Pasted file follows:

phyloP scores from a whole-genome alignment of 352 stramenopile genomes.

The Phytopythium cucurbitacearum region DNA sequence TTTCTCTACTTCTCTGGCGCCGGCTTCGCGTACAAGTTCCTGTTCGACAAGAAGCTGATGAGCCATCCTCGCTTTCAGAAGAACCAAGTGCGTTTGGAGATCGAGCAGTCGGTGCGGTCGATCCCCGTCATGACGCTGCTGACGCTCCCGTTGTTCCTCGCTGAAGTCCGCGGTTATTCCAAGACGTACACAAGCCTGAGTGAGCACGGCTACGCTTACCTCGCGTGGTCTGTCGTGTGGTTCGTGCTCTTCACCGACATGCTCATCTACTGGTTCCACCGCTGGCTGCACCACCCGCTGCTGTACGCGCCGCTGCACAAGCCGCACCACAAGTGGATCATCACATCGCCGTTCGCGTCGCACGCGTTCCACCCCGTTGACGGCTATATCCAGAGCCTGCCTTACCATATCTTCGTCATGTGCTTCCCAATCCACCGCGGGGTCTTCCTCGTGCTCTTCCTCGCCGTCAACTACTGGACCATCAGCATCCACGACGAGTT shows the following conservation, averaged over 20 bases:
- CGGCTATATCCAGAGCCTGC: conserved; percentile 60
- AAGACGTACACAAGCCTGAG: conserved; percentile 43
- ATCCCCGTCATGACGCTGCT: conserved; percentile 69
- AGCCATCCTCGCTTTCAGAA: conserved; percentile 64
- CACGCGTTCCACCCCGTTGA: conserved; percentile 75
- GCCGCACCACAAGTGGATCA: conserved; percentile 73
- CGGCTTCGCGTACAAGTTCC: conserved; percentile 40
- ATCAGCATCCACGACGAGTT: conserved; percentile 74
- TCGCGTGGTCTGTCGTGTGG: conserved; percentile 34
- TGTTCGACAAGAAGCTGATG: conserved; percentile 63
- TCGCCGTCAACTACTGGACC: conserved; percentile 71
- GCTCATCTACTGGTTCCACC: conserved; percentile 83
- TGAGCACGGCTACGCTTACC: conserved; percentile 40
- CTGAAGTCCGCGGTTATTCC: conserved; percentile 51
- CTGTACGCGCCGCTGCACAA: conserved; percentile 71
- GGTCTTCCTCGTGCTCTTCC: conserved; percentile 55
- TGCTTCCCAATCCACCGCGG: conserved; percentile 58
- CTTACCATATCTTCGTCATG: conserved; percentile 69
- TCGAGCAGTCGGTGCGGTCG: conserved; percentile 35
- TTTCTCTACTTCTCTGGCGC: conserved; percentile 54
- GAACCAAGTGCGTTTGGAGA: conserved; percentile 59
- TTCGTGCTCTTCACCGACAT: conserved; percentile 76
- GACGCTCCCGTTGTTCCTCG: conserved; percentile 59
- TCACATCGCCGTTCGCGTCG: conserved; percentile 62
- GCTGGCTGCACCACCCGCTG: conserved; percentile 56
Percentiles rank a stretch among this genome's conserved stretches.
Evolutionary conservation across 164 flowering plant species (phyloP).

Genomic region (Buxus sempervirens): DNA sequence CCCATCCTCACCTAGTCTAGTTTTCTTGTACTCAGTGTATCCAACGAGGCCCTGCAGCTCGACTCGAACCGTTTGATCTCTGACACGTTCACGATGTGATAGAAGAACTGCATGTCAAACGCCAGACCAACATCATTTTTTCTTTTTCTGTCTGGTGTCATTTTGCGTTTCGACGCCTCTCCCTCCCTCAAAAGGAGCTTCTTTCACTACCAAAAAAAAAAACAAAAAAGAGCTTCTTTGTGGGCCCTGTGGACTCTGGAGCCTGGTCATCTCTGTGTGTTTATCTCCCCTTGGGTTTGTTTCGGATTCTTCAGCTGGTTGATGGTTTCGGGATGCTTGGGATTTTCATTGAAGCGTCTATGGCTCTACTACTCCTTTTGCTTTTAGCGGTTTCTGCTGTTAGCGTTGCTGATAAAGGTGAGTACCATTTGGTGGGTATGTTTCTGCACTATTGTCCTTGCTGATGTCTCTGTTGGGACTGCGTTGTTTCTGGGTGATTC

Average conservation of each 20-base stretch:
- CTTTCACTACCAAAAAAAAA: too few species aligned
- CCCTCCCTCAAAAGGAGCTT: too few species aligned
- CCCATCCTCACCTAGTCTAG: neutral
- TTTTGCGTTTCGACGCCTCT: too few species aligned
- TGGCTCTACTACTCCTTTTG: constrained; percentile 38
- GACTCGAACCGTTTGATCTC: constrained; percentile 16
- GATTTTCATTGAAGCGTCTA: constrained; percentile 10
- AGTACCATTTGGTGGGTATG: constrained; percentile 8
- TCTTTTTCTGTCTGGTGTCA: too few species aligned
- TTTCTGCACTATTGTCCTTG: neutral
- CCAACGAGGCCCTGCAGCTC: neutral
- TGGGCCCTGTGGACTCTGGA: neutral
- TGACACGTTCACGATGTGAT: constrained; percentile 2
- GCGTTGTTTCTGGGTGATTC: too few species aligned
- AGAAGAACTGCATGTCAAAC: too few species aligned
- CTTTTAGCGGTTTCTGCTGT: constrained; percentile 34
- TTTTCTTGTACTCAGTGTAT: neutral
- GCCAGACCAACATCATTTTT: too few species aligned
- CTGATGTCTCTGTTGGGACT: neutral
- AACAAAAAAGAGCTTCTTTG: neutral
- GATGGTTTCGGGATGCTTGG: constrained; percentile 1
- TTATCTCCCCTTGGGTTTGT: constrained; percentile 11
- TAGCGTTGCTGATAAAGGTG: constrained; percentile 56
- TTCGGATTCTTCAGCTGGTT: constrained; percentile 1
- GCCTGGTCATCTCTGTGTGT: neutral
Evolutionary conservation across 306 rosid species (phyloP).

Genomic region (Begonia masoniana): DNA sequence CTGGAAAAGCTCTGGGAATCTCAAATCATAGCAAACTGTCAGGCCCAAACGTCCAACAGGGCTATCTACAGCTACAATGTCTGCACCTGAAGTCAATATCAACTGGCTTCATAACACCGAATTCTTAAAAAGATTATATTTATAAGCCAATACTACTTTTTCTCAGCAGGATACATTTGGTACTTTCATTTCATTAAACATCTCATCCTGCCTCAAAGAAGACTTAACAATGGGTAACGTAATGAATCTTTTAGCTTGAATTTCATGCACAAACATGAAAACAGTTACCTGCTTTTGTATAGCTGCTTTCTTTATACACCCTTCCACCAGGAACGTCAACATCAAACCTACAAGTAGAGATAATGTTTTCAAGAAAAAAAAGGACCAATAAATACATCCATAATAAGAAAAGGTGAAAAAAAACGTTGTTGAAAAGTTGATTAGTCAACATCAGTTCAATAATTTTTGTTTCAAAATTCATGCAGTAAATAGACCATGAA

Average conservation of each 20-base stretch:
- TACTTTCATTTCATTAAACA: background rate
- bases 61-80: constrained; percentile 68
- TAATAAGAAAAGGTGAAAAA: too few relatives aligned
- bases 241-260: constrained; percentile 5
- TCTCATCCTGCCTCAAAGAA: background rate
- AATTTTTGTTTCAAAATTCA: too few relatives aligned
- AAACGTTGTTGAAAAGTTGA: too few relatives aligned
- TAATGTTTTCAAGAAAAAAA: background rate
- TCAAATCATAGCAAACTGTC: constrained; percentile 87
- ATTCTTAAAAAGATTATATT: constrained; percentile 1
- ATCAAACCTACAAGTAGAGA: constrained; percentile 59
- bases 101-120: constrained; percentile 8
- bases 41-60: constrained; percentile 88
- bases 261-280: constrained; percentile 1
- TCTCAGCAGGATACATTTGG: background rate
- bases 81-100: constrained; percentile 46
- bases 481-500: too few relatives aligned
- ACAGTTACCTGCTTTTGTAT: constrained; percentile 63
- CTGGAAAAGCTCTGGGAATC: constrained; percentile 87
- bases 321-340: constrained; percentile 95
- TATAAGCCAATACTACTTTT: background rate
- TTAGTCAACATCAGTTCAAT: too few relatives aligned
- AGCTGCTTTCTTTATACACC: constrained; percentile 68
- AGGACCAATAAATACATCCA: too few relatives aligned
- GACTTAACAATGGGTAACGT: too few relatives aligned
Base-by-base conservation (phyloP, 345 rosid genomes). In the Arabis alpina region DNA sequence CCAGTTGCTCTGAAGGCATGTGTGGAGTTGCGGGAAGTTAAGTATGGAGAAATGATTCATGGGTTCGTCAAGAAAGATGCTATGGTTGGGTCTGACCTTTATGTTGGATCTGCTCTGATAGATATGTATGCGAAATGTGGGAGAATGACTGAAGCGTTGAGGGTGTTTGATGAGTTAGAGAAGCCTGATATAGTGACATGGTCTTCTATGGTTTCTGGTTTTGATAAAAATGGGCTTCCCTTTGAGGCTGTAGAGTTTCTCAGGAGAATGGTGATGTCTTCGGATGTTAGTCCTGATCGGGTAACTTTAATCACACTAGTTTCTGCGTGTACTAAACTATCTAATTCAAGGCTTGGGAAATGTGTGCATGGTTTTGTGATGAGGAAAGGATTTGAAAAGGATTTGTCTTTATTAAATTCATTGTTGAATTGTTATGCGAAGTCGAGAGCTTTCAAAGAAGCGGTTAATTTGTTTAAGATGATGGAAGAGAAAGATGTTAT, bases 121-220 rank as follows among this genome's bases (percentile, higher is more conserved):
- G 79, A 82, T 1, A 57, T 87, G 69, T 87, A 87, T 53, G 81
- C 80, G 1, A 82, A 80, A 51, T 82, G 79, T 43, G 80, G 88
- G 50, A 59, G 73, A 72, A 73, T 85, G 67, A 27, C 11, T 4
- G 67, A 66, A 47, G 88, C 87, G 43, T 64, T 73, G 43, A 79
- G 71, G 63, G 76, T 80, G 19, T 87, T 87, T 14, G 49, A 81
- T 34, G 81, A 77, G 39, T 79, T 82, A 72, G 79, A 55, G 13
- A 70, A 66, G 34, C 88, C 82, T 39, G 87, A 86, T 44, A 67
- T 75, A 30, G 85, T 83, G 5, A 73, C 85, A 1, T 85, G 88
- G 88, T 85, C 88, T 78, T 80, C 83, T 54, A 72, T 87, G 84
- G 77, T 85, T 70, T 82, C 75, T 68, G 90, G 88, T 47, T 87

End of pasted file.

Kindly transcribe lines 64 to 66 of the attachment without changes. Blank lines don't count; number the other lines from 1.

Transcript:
- TCTCATCCTGCCTCAAAGAA: background rate
- AATTTTTGTTTCAAAATTCA: too few relatives aligned
- AAACGTTGTTGAAAAGTTGA: too few relatives aligned